(Ray Hanania is an award winning Palestinian American columnist and former national president of the Palestinian American Congress. A Christian, Hanania can be reached at


Wednesday, January 04, 2006

The future without Ariel Sharon Jan. 4, 2006

A future without Ariel Sharon
Arab American Media Syndicate, Jan. 4, 2006
By Ray Hanania

Whether or not Israeli Prime Minister Ariel Sharon survives his most recent stroke may not matter to the future of Palestinian-Israeli relations.

Someone else will probably take over the reigns of Israeli politics and they might not be able to continue with Sharon's vision.

Sharon’s demise from politics, and possible death, would be very inopportune not just for Israelis, but for Palestinians, too.

The secular Palestinian leadership today face two battles. The first is the endless conflict with Israel and their inability to force concessions from Israel to result in an acceptable compromise Palestinian State that includes a contiguous West Bank land mass and sovereignty in East Jerusalem at its heart.

But the second is more serious as secular Palestinian leaders find themselves in a greater struggle today against the growing Islamic militant movement.

Palestinian President Mahmoud Abbas is not as strong nor is he as popular as his predecessor, the late President Yasser Arafat. Although disliked by Israelis, Arafat had the power to restrain Hamas and prevent the religious movement from overpowering his own Fatah organization.

In his final years, Arafat’s powers weakened. A Fatah militant splinter group, the al-Aqsa Martyr’s Brigade, joined rival Hamas in embracing religious fundamentalism and suicide bombings against Israel.

Palestinians will not show as much sympathy for Sharon’s personal tragedies as they did for Israeli Prime Minister Yitzhak Rabin a decade ago. But Sharon’s unilateral moves may have offered secular Palestinians their only immediate way out of mounting political troubles.

Sharon planned to impose his own vision of a peace plan, unilaterally. Though not to the liking of the Palestinians, they could have lived with it. Sharon's peace would have allowed Abbas to refocus on restoring secular authority in the face of the growing popularity of Hamas.

Sharon is the odd couple partner to peace. A military man all his life, to Palestinians, his legacy is stained with much blood dating back to his days as a border unit commander in the 1950s. A longtime hardliner and a Godfather of the Israeli settler movement.

But in recent years, Sharon seemed to mellow. Maybe it was old age. Sharon saw a chance to define his legacy as a man of peace. Or, maybe Sharon came to accept the popular notion of Israeli military colleagues that there is no military solution to the conflict.

Any and all of those reasons may have prompted him to change.

Sharon helped hurry the collapse of bilateral peace negotiations with the Palestinians in 2000 standing under the shadow of the al-Aqsa Mosque and prompting Palestinians into a second, more religiously defined Intifada.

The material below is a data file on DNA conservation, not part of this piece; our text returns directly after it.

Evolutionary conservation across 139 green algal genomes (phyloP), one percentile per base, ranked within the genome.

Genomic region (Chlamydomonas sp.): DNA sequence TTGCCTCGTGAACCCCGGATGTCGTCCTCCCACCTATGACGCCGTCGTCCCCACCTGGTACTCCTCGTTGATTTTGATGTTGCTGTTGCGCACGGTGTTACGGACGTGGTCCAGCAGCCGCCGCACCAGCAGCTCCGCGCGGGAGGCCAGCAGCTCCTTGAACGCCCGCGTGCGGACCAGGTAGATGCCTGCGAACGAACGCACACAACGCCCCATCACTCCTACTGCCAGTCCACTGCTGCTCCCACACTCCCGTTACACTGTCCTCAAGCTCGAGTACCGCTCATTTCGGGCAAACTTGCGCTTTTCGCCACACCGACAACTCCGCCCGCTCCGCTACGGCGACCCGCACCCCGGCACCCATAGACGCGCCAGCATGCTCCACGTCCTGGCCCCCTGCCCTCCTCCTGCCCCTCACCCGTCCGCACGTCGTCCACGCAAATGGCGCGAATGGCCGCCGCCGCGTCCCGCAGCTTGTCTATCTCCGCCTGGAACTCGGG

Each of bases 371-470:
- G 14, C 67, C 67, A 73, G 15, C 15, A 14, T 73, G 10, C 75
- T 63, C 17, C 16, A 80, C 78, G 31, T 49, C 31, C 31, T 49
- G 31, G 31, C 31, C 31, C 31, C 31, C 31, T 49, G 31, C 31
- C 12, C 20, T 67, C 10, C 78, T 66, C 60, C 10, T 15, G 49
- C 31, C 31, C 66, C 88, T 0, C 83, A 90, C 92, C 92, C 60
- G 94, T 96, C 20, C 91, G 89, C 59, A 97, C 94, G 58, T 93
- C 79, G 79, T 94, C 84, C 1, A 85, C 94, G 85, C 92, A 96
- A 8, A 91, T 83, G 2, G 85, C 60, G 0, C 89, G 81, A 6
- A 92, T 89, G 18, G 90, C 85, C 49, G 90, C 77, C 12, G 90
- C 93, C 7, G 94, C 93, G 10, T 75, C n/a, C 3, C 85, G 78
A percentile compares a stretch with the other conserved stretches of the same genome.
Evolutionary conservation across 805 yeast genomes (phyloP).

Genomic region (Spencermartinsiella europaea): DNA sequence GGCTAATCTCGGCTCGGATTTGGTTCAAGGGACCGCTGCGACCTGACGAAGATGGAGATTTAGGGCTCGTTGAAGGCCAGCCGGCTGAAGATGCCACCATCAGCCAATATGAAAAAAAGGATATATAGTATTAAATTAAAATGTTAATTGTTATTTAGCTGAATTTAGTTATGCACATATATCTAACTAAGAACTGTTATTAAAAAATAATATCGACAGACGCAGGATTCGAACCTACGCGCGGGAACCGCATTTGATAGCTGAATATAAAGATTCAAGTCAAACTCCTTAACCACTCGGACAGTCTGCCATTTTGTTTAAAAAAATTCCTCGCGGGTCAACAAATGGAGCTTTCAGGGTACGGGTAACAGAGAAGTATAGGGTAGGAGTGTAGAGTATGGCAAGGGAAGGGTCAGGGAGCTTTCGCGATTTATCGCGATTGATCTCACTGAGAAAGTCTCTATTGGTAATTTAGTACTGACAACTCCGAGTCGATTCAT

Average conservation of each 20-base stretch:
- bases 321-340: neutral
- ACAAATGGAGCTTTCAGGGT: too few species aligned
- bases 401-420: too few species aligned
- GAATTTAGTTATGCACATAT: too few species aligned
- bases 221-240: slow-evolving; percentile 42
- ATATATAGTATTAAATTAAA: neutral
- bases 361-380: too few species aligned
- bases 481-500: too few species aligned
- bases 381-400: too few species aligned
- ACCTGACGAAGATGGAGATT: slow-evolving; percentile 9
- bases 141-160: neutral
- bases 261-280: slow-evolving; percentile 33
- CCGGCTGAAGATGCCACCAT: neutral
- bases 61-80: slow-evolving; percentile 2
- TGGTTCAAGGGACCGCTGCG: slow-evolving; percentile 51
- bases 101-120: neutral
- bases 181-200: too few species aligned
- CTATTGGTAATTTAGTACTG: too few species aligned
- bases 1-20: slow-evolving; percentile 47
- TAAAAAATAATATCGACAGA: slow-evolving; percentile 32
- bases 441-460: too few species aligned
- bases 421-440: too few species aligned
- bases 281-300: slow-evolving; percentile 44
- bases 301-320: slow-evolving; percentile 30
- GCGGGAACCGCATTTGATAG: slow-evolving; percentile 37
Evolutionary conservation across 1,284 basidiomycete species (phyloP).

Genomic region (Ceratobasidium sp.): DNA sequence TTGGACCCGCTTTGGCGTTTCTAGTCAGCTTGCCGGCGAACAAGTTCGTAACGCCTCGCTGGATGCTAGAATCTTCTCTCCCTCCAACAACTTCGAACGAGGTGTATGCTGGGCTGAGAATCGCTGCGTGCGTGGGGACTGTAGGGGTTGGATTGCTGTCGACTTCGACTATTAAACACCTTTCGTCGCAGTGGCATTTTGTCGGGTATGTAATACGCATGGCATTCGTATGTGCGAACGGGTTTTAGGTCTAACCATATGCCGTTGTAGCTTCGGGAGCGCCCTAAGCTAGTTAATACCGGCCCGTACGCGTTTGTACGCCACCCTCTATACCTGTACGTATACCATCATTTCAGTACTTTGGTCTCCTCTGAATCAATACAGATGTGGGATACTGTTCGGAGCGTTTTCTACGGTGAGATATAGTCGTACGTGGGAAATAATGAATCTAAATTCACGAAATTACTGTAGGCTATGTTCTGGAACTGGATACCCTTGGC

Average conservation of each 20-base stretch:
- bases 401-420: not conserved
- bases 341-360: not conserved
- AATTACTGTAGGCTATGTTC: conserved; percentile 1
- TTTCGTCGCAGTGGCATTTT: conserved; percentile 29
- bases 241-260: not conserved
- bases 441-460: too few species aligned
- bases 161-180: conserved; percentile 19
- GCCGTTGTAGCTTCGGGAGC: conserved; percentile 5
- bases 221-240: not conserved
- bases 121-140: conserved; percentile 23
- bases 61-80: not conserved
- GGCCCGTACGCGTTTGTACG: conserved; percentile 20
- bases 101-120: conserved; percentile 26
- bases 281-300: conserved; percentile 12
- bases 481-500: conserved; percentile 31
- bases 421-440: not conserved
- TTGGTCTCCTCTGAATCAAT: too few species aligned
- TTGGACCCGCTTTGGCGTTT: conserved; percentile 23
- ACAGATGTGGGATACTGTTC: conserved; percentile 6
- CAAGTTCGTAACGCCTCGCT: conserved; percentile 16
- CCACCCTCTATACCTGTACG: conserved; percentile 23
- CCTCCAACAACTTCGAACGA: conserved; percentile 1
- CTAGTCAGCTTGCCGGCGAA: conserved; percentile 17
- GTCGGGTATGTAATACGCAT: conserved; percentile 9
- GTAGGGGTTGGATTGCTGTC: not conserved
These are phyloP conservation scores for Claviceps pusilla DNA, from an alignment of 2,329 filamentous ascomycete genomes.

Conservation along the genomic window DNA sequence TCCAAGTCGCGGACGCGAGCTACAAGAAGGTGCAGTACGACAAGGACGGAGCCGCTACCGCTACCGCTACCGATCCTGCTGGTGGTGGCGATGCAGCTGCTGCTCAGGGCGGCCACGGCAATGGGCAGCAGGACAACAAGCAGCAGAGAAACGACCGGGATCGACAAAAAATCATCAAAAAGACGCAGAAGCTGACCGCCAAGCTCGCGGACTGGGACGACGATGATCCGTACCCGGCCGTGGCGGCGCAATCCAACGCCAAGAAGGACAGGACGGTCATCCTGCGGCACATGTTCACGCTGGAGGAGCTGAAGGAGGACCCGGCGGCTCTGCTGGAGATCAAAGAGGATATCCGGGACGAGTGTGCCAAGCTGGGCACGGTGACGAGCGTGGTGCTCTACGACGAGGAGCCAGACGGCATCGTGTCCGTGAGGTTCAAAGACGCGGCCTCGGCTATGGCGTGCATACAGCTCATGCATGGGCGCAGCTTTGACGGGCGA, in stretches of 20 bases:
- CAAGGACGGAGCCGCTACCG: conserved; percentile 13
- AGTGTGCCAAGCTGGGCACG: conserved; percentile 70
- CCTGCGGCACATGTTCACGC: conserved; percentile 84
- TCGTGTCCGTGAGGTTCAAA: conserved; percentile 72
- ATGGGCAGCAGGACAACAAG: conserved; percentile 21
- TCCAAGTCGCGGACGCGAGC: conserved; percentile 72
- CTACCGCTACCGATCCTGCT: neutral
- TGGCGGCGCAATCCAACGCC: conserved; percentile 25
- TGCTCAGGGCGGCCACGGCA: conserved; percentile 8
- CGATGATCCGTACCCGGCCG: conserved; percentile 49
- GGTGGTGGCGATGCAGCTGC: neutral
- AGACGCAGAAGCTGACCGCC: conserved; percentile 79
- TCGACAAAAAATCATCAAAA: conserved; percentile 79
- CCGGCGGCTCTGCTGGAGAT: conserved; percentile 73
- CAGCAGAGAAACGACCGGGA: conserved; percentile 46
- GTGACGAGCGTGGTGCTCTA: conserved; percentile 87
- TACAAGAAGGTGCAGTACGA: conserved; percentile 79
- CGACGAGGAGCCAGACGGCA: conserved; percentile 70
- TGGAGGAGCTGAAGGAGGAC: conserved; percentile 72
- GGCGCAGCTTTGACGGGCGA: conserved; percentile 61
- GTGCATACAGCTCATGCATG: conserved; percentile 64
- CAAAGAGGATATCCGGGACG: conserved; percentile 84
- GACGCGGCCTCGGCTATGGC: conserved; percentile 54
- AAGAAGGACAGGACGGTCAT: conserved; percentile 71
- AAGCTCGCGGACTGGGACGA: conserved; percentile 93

As an alternative to peace, Sharon build the Wall, a concrete, razor-wire and fence barrier built on occupied Palestinian lands in the West Bank. Although at first, Israelis insisted the it was temporary, most now accept that Sharon’s Wall will define the boundaries separating Israel from a Palestinian State, a state most Israelis accept as inevitable.

With Arafat out of the way, and no equivalent charismatic Palestinian successor who shared the power Arafat once enjoyed, Sharon was free to take even more dramatic steps. Sharon withdrew Israeli soldiers, dismantled 21 settlements in the Gaza Strip and also four smaller settlements in the Northern West Bank. Sharon made it clear he would close more settlements and withdraw from much of the West Bank, too.

Although Sharon’s definition of a Palestinian State is far short of what Ehud Barak reportedly offered Arafat in the final days of the peace process, it would have given Abbas and other secular Palestinians the opportunity to shift their focus away from Israel and toward their real threat, Hamas.

For many years, Hamas has always been the wild card in Palestinian-Israeli relations.

Whenever Palestinians and Israelis appeared to achieve a peace agreement that might lead to more peace, Hamas stepped in with violence and in 1994, suicide bombings. As the bombings increased, Israeli public opinion against the Palestinians hardened.

Arafat could not stop Hamas, but he could keep Palestinians from rallying around the terrorist organization's ranks. During most of the ARafat years, Hamas influence was restricted to certain areas of Gaza. That quickly changed following Arafat's death and Hamas popularity has grown not only on the street but also at the election booth.

Many Palestinians will cheer Sharon’s demise, in much the same way that Israelis rejoiced in Arafat’s death. But in the end, Israelis may find themselves in the same situation as Palestinian’s after Arafat’s death.

It is possible that no other Israeli successor will enjoy the same power or popularity that Sharon enjoyed, and that may empower his foes to block further withdrawals.

Abbas faces a more difficult struggle with Hamas that will further paralyze his administration and further weaken support for compromise with Israel.

(Ray Hanania is an award winning Palestinian American columnist and author. He can be reached at


The tragedy of the New Year and the Arab-Israeli conflict